Wigtown's Got Talent Winner Tracy Anne Harvey performed Betty and Leanne (Thru the Wa)

23 September 2018

Betty and Leanne (Thru the Wa) 

Leanne flitted in tae a flat in Hill Street.
It wis time tae staun oan her ain two feet.
She brichtened it up wi some fairy lights, a potted plant,
A battered couch she got fae the Saly Arm.

A chap yin day as she wis scrapin paper in the ha’,
She opened the door tae a voice, saying,
“If you need oanyhin, oanyhin at a, just ask,
I'm Betty an ah stay thru the wa”.

Two kindred spirits flung thegither,
Betty foun a dochter, Leanne foun a mither.

Leanne puit oot the wheelie bins,
Betty brocht them in.
Betty cut the grass,
Leanne raked it up when she was duin.
Leanne hung oot her washin,
Betty watched oot fir the rain.
Leanne went aff tae her wuirk
An Betty brocht it in again.

Leanne washed her windaes,
Betty swept the pads,
Betty fed the birds
An Leanne fed Betty’s cat.

Betty trimmed the hedge,
Leanne shovelled snaw.
Leanne got a caird at Christmas, signed,
Fae Betty thru the wa.

Leanne never let oan
When she heard Betty rantin.
Betty just tutted when Leanne
Hud been oot gallivantin.

Leanne never judged when Betty was three sheets tae the win,
Betty wuid tell the Provvy wummin,
That Leanne wisnae in.

Leanne cuid sleep at nicht,
Kennin Betty wisnae faur awa.
Well she could nae help it,
Fir she could hear her snorin thru the wa.

Betty wis a nippy sweetie,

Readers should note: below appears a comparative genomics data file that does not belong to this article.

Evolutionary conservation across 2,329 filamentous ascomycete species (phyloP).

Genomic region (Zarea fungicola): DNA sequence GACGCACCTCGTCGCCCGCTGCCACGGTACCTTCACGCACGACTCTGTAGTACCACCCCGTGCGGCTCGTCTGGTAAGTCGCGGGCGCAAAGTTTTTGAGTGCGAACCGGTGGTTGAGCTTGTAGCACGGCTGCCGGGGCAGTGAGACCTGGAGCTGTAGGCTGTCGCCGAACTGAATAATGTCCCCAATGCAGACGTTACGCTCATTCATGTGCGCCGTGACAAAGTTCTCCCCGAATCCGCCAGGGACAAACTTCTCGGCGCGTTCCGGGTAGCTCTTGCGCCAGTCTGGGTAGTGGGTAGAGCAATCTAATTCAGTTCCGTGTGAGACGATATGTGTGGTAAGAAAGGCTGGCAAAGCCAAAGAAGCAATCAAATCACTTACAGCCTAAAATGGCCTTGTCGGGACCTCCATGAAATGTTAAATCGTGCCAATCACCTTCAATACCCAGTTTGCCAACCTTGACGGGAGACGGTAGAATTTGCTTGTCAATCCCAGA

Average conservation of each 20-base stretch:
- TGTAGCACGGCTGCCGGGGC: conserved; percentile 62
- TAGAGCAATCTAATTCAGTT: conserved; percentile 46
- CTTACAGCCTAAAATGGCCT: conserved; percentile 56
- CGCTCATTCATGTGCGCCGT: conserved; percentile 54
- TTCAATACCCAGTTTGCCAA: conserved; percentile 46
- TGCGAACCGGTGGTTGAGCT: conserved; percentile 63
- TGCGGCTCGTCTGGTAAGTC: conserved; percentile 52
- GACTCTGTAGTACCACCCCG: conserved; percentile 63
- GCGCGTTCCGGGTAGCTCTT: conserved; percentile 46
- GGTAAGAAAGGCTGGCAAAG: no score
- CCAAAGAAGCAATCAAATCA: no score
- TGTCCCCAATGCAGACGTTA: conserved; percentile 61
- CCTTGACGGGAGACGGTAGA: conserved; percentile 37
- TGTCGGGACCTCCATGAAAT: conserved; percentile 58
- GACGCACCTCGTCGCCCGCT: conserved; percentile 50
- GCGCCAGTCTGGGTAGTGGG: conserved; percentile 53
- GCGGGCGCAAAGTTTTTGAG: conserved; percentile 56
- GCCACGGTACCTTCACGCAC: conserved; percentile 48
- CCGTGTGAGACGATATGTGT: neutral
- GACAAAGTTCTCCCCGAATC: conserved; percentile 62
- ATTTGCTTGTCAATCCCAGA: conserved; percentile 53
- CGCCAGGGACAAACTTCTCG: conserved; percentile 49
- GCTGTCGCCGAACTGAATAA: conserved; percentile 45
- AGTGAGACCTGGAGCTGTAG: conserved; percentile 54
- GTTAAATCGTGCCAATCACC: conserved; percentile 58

Cuid lash folk wi her caustic tongue.
Leanne wis cannae o others,
Aye hud been fae she wis young.

If baith hud scars fae the past, 
Neither gied the game away.
Betty didnae ask and Leanne didnae say.

Sittin roon the kitchen table drinkin tea,
Leanne didnae gee her ginger,
When Betty spoke tae folk,
That naebody else cuid see.

Yin Monday nicht, like every yin before,
Leanne lifted her fags an chapped Betty's door.

Opened it, caad oot Betty’s name,
Waited fir a retort, but the answer never came.

Leanne went ben the living room,
A sense o dread in belly,
Betty wis in her usual chair,
Her face lichtit up by the telly.

When the paramedics came they asked,
“Are you her dochter, is this yir maw?”,
She said “Naw, ah'm her neebor,
Ah'm Leanne fae thru the wa”.

An whin she phoned, they widnae tell her a thing,
She wis juist the neebor fae thru the wa,
She wisnae next o kin.

At first Leanne tried tae go oan lik afore,
But it became real when the coonsel came roon,
Boarded up Betty’s windaes,
Puit metal shutters oan the door.

Then the pain came rushin tae the fore,
Memories like wolves came knockin at the door.
Wan drink became two, became 3, became 4,
Up til late pacing up an doon the floor.

An when she woke in the wee hours,
Huggin her knees,
Listenin tae the wind howlin in the eaves,
She bit oan her nails, chewed oan her hair,
Imaginin every creak,
Wis his fuitstep oan the stair.

The wind rattled thru the letterbox,
Making the curtains blaw.
Leanne wis scared and aw alone,
An nae Betty thru the wa.

Yin day, Leanne pu’ud the curtain aside,
Tae see a caur pu’ud up oot side.
A lassie takin a set o keys fae oot her bag,
Opening the gate an walking up the pad.

Leanne juist stood there,
Her thochts aw a fankle,
Wringin her haunds,
Betty's cat wyndin roun her ankles.

She didnae want tae seem lik the neebor fae hell.
Didnae want the lassie tae hink,
She couldnae keep hirsel tae hirsel.

Finding the courage she opened the door,
An smiled fae the ha’,
“If you need oanyhin, oanyhin at a’,
Juist ask, ah'm Leanne, an ah stay thru’ the wa.”

Copyright Tracy Anne Harvey